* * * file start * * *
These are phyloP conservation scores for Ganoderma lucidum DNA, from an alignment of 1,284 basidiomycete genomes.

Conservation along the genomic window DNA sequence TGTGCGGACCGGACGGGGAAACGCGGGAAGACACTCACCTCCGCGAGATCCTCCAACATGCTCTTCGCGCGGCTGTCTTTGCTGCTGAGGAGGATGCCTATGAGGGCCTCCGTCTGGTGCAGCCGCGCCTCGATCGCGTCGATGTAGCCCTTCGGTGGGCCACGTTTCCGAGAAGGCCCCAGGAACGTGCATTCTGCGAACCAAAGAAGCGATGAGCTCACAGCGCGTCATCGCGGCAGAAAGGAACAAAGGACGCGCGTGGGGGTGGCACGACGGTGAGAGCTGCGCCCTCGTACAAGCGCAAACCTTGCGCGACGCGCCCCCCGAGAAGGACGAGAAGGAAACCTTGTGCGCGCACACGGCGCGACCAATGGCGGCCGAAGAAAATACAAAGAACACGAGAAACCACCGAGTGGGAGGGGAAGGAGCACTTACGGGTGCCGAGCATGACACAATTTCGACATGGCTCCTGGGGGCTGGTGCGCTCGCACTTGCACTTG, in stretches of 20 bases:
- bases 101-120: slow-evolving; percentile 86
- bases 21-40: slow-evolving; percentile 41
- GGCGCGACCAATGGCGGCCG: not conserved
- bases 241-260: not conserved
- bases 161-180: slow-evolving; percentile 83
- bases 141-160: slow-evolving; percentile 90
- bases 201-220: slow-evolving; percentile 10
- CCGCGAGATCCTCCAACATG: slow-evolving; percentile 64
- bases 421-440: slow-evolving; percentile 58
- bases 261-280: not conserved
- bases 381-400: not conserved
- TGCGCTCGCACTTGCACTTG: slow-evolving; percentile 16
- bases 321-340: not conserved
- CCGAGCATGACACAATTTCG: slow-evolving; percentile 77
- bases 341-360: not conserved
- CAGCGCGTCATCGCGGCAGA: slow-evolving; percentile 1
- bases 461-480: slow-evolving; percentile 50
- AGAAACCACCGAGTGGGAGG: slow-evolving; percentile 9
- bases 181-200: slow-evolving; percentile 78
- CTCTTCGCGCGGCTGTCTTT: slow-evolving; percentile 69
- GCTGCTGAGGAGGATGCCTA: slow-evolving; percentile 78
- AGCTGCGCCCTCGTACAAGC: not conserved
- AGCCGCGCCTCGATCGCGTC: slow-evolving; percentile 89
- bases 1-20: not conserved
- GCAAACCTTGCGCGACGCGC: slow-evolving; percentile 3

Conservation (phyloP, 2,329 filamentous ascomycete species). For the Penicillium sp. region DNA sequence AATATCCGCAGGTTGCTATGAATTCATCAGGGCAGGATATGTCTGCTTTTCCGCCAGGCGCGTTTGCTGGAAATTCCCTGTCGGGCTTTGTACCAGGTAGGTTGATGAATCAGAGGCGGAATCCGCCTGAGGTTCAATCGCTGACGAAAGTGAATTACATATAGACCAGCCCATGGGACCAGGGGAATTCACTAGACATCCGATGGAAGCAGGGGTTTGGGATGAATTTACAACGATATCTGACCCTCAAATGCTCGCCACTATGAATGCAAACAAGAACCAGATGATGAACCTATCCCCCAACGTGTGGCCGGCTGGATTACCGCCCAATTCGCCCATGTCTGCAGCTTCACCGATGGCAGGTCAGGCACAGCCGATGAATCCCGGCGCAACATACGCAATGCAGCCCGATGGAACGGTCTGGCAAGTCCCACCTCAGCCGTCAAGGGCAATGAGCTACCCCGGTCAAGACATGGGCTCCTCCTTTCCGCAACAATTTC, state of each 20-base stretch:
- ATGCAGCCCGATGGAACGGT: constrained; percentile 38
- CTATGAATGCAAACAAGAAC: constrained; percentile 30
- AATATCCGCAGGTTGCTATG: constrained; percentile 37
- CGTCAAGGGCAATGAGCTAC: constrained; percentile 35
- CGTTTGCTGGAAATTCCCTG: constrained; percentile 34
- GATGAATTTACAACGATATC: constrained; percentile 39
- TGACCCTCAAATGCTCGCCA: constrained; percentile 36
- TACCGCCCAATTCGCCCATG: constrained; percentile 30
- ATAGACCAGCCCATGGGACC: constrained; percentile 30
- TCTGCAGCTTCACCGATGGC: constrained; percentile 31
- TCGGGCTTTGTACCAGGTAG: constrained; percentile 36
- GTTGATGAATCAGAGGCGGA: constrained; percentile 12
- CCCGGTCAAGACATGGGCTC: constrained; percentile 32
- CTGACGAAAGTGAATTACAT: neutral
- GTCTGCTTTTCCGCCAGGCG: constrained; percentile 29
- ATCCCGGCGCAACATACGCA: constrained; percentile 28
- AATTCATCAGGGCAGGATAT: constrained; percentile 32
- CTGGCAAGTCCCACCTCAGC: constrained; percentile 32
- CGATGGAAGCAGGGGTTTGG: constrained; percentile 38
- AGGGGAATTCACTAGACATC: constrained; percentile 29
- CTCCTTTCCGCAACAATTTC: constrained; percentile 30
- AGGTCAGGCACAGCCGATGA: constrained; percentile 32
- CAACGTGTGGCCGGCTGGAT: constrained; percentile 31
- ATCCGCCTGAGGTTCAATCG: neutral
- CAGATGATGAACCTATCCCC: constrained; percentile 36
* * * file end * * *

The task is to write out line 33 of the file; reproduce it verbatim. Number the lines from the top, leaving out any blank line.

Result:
- CGTTTGCTGGAAATTCCCTG: constrained; percentile 34